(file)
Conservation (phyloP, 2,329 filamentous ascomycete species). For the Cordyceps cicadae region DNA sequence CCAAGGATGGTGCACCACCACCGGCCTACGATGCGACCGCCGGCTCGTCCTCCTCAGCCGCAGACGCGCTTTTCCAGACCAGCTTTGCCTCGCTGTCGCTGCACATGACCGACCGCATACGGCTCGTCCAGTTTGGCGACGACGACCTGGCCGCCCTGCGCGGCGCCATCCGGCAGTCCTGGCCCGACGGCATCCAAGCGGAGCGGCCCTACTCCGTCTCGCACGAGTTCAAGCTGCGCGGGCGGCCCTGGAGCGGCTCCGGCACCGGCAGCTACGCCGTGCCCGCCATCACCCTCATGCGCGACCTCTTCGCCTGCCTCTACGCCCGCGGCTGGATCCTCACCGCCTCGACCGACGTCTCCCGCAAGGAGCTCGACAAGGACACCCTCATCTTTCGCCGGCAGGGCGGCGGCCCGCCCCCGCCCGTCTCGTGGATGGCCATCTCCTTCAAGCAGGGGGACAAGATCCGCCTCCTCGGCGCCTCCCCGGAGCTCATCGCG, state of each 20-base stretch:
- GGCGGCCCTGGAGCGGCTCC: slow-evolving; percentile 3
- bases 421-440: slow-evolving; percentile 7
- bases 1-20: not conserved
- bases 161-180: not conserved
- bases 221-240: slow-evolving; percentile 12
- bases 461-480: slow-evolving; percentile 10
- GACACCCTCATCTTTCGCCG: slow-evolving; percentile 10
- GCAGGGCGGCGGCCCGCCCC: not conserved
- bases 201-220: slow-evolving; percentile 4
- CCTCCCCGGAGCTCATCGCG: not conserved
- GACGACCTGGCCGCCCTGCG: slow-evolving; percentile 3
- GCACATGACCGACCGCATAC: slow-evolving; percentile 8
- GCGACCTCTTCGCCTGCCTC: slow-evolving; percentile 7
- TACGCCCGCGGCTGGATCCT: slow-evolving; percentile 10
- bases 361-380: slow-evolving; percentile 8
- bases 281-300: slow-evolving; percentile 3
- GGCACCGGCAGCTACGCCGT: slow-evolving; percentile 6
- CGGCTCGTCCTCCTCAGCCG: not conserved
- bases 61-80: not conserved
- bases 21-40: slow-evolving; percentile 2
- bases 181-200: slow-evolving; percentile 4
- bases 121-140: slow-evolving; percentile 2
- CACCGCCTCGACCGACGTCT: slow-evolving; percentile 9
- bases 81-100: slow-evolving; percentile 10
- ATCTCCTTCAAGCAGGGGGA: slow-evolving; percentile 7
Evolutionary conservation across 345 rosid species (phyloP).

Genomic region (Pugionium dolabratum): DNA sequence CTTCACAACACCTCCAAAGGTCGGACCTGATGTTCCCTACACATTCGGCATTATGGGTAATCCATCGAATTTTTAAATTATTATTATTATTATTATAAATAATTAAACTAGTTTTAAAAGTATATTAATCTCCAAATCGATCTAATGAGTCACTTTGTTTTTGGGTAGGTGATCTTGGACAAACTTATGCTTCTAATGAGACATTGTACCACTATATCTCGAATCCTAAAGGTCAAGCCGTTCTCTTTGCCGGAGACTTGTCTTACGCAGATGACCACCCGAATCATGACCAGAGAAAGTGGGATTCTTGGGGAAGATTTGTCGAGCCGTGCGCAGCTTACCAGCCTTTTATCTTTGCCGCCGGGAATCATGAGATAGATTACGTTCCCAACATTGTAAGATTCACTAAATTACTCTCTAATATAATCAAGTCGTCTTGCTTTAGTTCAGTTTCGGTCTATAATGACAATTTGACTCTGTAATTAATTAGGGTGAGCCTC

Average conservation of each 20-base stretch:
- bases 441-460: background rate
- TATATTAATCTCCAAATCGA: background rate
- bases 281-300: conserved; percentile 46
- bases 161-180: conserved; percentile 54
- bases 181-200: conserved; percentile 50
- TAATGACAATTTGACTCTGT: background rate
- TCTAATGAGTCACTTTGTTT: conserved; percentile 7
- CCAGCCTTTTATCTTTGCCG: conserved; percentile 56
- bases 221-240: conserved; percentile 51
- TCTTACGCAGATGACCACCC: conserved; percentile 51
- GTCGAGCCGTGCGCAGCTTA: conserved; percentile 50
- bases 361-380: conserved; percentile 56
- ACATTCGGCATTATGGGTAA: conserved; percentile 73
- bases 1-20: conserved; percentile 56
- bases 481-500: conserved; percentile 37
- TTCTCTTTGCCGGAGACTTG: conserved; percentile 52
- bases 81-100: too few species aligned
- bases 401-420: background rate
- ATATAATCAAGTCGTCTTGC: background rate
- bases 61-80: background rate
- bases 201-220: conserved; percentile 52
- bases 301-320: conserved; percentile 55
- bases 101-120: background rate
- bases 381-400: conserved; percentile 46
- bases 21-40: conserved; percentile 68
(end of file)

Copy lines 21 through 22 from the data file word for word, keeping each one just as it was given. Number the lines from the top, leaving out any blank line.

- bases 21-40: slow-evolving; percentile 2
- bases 181-200: slow-evolving; percentile 4